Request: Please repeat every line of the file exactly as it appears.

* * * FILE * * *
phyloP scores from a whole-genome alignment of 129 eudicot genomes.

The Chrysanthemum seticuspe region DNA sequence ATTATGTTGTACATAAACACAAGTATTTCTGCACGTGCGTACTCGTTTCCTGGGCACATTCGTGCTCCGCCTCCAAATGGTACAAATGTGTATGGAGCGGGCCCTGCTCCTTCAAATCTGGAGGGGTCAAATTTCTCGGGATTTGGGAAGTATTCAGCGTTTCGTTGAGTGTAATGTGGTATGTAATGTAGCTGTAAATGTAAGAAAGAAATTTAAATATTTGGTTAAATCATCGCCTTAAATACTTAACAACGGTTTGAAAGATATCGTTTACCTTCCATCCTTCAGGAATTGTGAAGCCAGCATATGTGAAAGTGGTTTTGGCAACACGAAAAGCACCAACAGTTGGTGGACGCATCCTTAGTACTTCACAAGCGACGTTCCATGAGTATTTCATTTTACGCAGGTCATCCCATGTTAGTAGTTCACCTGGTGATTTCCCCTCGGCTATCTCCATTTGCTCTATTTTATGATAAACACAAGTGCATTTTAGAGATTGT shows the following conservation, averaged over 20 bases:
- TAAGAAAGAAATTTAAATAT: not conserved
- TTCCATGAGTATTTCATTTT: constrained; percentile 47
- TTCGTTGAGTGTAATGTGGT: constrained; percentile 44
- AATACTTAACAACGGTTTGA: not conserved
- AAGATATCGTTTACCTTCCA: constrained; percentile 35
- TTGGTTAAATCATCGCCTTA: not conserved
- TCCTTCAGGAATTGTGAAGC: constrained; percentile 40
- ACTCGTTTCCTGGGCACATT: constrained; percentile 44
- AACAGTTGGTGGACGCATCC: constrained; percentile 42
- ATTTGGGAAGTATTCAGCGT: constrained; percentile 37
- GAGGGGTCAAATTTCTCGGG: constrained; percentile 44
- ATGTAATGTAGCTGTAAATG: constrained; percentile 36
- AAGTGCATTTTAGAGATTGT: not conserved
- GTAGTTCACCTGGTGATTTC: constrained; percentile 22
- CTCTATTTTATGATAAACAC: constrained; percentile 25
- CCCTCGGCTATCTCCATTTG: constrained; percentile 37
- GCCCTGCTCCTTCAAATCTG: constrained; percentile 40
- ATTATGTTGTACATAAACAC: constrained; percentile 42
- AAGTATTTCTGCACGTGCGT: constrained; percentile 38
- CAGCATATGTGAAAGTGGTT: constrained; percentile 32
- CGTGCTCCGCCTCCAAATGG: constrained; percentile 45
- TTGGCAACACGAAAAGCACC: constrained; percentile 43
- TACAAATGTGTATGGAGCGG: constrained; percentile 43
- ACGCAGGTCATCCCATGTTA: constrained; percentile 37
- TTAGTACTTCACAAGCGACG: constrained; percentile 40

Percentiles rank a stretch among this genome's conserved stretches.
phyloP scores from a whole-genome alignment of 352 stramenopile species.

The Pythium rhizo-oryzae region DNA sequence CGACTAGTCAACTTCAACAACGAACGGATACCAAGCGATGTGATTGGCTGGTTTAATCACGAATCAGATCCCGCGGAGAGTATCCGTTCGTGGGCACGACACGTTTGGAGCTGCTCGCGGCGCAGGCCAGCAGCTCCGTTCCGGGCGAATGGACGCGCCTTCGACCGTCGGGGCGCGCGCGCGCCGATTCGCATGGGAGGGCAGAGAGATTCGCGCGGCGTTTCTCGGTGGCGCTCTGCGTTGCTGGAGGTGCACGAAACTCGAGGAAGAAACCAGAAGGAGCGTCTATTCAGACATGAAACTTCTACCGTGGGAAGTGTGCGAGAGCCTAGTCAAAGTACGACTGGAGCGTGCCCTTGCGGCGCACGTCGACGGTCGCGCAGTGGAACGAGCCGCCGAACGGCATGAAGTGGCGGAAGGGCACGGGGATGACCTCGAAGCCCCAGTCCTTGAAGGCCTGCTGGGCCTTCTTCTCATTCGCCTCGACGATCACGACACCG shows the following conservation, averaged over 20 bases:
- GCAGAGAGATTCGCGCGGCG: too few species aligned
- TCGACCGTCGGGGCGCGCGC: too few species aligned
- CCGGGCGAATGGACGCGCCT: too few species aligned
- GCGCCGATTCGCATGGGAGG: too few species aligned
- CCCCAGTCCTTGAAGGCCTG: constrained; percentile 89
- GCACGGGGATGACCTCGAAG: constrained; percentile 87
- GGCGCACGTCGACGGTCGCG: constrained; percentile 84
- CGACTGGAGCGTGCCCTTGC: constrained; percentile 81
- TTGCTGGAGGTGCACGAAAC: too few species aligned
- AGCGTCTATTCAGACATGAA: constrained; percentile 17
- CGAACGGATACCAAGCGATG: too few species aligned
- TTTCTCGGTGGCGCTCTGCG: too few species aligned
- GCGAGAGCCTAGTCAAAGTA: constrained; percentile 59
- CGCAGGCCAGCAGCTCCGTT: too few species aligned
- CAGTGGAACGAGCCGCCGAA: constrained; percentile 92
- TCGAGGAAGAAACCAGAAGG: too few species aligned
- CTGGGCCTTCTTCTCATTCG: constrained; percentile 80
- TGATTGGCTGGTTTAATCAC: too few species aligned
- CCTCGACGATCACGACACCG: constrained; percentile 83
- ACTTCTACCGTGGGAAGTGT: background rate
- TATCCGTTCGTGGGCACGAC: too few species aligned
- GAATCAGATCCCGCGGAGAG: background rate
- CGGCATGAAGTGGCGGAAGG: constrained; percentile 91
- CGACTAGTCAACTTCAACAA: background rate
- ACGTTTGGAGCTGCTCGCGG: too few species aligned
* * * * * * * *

phyloP scores from a whole-genome alignment of 129 eudicot genomes.

The Chrysanthemum seticuspe region DNA sequence ATTATGTTGTACATAAACACAAGTATTTCTGCACGTGCGTACTCGTTTCCTGGGCACATTCGTGCTCCGCCTCCAAATGGTACAAATGTGTATGGAGCGGGCCCTGCTCCTTCAAATCTGGAGGGGTCAAATTTCTCGGGATTTGGGAAGTATTCAGCGTTTCGTTGAGTGTAATGTGGTATGTAATGTAGCTGTAAATGTAAGAAAGAAATTTAAATATTTGGTTAAATCATCGCCTTAAATACTTAACAACGGTTTGAAAGATATCGTTTACCTTCCATCCTTCAGGAATTGTGAAGCCAGCATATGTGAAAGTGGTTTTGGCAACACGAAAAGCACCAACAGTTGGTGGACGCATCCTTAGTACTTCACAAGCGACGTTCCATGAGTATTTCATTTTACGCAGGTCATCCCATGTTAGTAGTTCACCTGGTGATTTCCCCTCGGCTATCTCCATTTGCTCTATTTTATGATAAACACAAGTGCATTTTAGAGATTGT shows the following conservation, averaged over 20 bases:
- TAAGAAAGAAATTTAAATAT: not conserved
- TTCCATGAGTATTTCATTTT: constrained; percentile 47
- TTCGTTGAGTGTAATGTGGT: constrained; percentile 44
- AATACTTAACAACGGTTTGA: not conserved
- AAGATATCGTTTACCTTCCA: constrained; percentile 35
- TTGGTTAAATCATCGCCTTA: not conserved
- TCCTTCAGGAATTGTGAAGC: constrained; percentile 40
- ACTCGTTTCCTGGGCACATT: constrained; percentile 44
- AACAGTTGGTGGACGCATCC: constrained; percentile 42
- ATTTGGGAAGTATTCAGCGT: constrained; percentile 37
- GAGGGGTCAAATTTCTCGGG: constrained; percentile 44
- ATGTAATGTAGCTGTAAATG: constrained; percentile 36
- AAGTGCATTTTAGAGATTGT: not conserved
- GTAGTTCACCTGGTGATTTC: constrained; percentile 22
- CTCTATTTTATGATAAACAC: constrained; percentile 25
- CCCTCGGCTATCTCCATTTG: constrained; percentile 37
- GCCCTGCTCCTTCAAATCTG: constrained; percentile 40
- ATTATGTTGTACATAAACAC: constrained; percentile 42
- AAGTATTTCTGCACGTGCGT: constrained; percentile 38
- CAGCATATGTGAAAGTGGTT: constrained; percentile 32
- CGTGCTCCGCCTCCAAATGG: constrained; percentile 45
- TTGGCAACACGAAAAGCACC: constrained; percentile 43
- TACAAATGTGTATGGAGCGG: constrained; percentile 43
- ACGCAGGTCATCCCATGTTA: constrained; percentile 37
- TTAGTACTTCACAAGCGACG: constrained; percentile 40

Percentiles rank a stretch among this genome's conserved stretches.
phyloP scores from a whole-genome alignment of 352 stramenopile species.

The Pythium rhizo-oryzae region DNA sequence CGACTAGTCAACTTCAACAACGAACGGATACCAAGCGATGTGATTGGCTGGTTTAATCACGAATCAGATCCCGCGGAGAGTATCCGTTCGTGGGCACGACACGTTTGGAGCTGCTCGCGGCGCAGGCCAGCAGCTCCGTTCCGGGCGAATGGACGCGCCTTCGACCGTCGGGGCGCGCGCGCGCCGATTCGCATGGGAGGGCAGAGAGATTCGCGCGGCGTTTCTCGGTGGCGCTCTGCGTTGCTGGAGGTGCACGAAACTCGAGGAAGAAACCAGAAGGAGCGTCTATTCAGACATGAAACTTCTACCGTGGGAAGTGTGCGAGAGCCTAGTCAAAGTACGACTGGAGCGTGCCCTTGCGGCGCACGTCGACGGTCGCGCAGTGGAACGAGCCGCCGAACGGCATGAAGTGGCGGAAGGGCACGGGGATGACCTCGAAGCCCCAGTCCTTGAAGGCCTGCTGGGCCTTCTTCTCATTCGCCTCGACGATCACGACACCG shows the following conservation, averaged over 20 bases:
- GCAGAGAGATTCGCGCGGCG: too few species aligned
- TCGACCGTCGGGGCGCGCGC: too few species aligned
- CCGGGCGAATGGACGCGCCT: too few species aligned
- GCGCCGATTCGCATGGGAGG: too few species aligned
- CCCCAGTCCTTGAAGGCCTG: constrained; percentile 89
- GCACGGGGATGACCTCGAAG: constrained; percentile 87
- GGCGCACGTCGACGGTCGCG: constrained; percentile 84
- CGACTGGAGCGTGCCCTTGC: constrained; percentile 81
- TTGCTGGAGGTGCACGAAAC: too few species aligned
- AGCGTCTATTCAGACATGAA: constrained; percentile 17
- CGAACGGATACCAAGCGATG: too few species aligned
- TTTCTCGGTGGCGCTCTGCG: too few species aligned
- GCGAGAGCCTAGTCAAAGTA: constrained; percentile 59
- CGCAGGCCAGCAGCTCCGTT: too few species aligned
- CAGTGGAACGAGCCGCCGAA: constrained; percentile 92
- TCGAGGAAGAAACCAGAAGG: too few species aligned
- CTGGGCCTTCTTCTCATTCG: constrained; percentile 80
- TGATTGGCTGGTTTAATCAC: too few species aligned
- CCTCGACGATCACGACACCG: constrained; percentile 83
- ACTTCTACCGTGGGAAGTGT: background rate
- TATCCGTTCGTGGGCACGAC: too few species aligned
- GAATCAGATCCCGCGGAGAG: background rate
- CGGCATGAAGTGGCGGAAGG: constrained; percentile 91
- CGACTAGTCAACTTCAACAA: background rate
- ACGTTTGGAGCTGCTCGCGG: too few species aligned